Why Do We Regulate Supercars?

Illustration for article titled Why Do We Regulate Supercars?
CountersteerYour true stories of good and bad things that happen in cars.

Today’s supercars are hybrid, carbon-fiber examples of how clean a car can be. Is there really a good reason why this has to be the case? I’m not so sure...


The actual total emissions produced by any of today’s top-rung McLarens, Porsches, Ferraris—any car with production numbers in the hundreds—is pointlessly small. It doesn’t matter how clean they are. They could be as pollutant as a field full of diesel VWs and it wouldn’t make a difference globally.


You could argue that these cars are leaders of technology. In a way, they act something like a prototype you can drive. Much as you could walk into a Cadillac showroom in 1959 and order (at great cost) a car that looked much like a showroom Cadillac for 1960 (this was called the Brougham), an enterprising Porsche buyer could walk into a showroom today and buy a 918 Spyder at great expense, only to get what will be commonplace tech in five or ten years. Except Porsche sold all 918 of their 918s, but that’s beside the point!

There’s another component to this all, too.

You could argue that these supercars are leaders of how we think and feel about the automobile, and how we feel about the environment. It means something, I imagine, for a kid growing up today to see a hybrid as the most desirable, forward-thinking poster car possible.

But you could very easily say to all of these manufacturers, Ferrari, Lamborghini, Porsche, McLaren—do whatever you want, and it won’t have a significant effect on climate change. You could just regulate the masses.


You could just as easily argue that that kind of argument could be extrapolated from supercars to all cars as a whole. Trying to cut down climate change by regulating tailpipe emissions on privately-owned cars may not be the most efficient way of getting things done. You could just focus all of your regulatory energy on replacing all of the coal plants in China and leave cars alone, just as you could leave Lambo to sooty carbureted V12s if they wanted.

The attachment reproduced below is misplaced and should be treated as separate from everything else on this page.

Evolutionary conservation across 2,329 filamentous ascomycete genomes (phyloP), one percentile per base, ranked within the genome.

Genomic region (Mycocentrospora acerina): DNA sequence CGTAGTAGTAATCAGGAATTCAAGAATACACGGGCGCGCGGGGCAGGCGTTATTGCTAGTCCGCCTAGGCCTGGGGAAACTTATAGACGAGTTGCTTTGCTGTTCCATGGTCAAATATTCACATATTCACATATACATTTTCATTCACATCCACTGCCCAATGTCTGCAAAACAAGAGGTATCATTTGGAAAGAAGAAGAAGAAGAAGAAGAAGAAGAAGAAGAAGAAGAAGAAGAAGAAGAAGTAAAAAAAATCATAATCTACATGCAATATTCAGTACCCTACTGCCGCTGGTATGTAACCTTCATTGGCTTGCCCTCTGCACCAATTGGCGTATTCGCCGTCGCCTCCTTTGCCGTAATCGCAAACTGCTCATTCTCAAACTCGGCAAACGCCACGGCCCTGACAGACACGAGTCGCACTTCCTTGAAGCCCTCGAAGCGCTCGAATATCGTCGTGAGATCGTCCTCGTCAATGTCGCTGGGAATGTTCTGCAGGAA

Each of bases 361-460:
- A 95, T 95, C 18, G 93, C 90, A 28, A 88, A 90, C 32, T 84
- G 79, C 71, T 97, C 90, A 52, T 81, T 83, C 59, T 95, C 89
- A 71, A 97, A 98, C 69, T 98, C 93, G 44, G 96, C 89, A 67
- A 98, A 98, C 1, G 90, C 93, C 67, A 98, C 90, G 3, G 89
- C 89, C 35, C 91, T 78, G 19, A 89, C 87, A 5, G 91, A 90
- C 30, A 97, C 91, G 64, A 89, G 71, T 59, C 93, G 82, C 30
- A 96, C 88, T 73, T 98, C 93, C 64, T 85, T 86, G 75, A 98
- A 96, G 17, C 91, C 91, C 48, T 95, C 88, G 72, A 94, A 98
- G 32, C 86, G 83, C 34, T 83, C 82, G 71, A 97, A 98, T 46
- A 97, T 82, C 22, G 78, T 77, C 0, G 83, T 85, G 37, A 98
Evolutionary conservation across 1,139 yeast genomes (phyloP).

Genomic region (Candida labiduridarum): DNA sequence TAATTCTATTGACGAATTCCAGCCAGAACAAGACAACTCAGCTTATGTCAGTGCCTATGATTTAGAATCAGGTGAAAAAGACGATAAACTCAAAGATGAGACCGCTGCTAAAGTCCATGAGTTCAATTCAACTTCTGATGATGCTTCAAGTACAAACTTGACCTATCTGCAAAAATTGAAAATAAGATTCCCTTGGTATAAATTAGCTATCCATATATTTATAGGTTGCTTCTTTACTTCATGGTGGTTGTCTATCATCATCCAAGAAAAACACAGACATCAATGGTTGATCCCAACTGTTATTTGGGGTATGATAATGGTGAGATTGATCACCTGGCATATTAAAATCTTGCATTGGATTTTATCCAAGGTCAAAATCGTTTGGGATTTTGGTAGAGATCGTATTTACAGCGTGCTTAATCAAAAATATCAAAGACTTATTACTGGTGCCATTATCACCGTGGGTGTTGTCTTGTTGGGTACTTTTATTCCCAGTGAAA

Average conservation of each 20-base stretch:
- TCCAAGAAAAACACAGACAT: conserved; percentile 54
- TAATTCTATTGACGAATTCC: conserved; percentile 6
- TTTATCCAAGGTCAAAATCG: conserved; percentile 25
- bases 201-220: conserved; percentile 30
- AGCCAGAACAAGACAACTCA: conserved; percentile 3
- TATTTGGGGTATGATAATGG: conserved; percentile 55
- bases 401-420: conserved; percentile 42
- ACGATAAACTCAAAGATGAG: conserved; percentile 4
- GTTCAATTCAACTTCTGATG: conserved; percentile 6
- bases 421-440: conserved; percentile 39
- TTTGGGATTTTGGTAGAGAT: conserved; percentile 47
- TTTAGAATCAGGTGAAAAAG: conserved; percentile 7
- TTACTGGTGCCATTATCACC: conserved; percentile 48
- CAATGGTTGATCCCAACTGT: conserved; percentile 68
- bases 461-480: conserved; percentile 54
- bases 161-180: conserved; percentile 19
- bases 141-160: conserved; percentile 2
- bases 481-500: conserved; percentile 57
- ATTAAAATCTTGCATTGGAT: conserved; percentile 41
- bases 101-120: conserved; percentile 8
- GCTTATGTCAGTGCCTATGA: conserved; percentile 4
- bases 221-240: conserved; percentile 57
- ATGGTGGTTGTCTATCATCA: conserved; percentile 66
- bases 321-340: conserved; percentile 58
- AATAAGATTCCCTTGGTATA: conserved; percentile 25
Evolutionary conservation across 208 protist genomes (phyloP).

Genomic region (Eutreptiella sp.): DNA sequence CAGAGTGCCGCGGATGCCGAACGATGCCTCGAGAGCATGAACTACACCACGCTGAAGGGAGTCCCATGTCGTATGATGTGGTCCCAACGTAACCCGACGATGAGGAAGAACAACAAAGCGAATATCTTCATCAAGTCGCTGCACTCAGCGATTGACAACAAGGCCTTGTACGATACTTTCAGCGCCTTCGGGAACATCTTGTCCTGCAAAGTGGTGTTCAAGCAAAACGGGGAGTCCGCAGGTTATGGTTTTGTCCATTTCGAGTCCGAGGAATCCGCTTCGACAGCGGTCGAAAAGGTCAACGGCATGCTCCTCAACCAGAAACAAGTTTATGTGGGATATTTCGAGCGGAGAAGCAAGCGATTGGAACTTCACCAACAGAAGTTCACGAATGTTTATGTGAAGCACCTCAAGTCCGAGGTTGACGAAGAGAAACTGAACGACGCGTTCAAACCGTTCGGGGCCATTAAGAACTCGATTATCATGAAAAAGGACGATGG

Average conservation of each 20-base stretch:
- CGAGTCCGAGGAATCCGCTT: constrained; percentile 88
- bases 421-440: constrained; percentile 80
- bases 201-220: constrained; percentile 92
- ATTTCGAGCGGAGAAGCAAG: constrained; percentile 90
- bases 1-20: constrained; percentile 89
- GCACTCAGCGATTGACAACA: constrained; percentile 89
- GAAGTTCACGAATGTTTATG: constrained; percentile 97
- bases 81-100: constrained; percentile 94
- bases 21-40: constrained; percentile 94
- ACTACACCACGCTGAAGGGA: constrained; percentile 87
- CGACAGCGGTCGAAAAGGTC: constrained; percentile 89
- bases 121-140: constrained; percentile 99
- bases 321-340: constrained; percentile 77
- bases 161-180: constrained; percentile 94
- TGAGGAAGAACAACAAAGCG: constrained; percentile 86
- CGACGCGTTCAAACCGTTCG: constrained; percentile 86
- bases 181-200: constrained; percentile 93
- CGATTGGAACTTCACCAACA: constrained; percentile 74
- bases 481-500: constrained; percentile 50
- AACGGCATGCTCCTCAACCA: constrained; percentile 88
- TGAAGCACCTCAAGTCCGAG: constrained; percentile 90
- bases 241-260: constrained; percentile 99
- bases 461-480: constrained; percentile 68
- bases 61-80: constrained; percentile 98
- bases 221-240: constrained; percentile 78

The problem, then, is of these questions of where you do your climate change cleaning getting tied up in politics, and then they get tied up in emotions, and then you’re right back where you started.

So do you think it really makes a difference that cars like the Porsche 918 are hybrids? Or maybe the technology alone gets you geeked? Your most thoughtful responses are welcome below.


Photo Credit: Porsche

Contact the author at raphael@jalopnik.com.



I don’t have the numbers at the ready here but I recall something to the tune of a single day on a 2 stroke snowmobile is a years worth of driving a modern car. I bring this up because it jibes with the point of perspective, something I’ve been driving home for a while now: cars are no longer part of the big picture in terms of climate change. Yes, they are a factor, and a measurable one and we should continue to persue clean technologies where it makes sense and is feasible to do...but BUT maybe its time we start shifting our gaze to the real problems now that cars, as a whole, are diminishing returns on investment. i.e. we could make all new passenger cars 2x as clean as they are now at great expense and reduce their global climate change impact by a percentage point...or...we could clean up a single coal power plant or increase the regulation on heavy trucking and see big changes with moderate expense. Yeah, it will still be expensive, but the gains will be cheaper.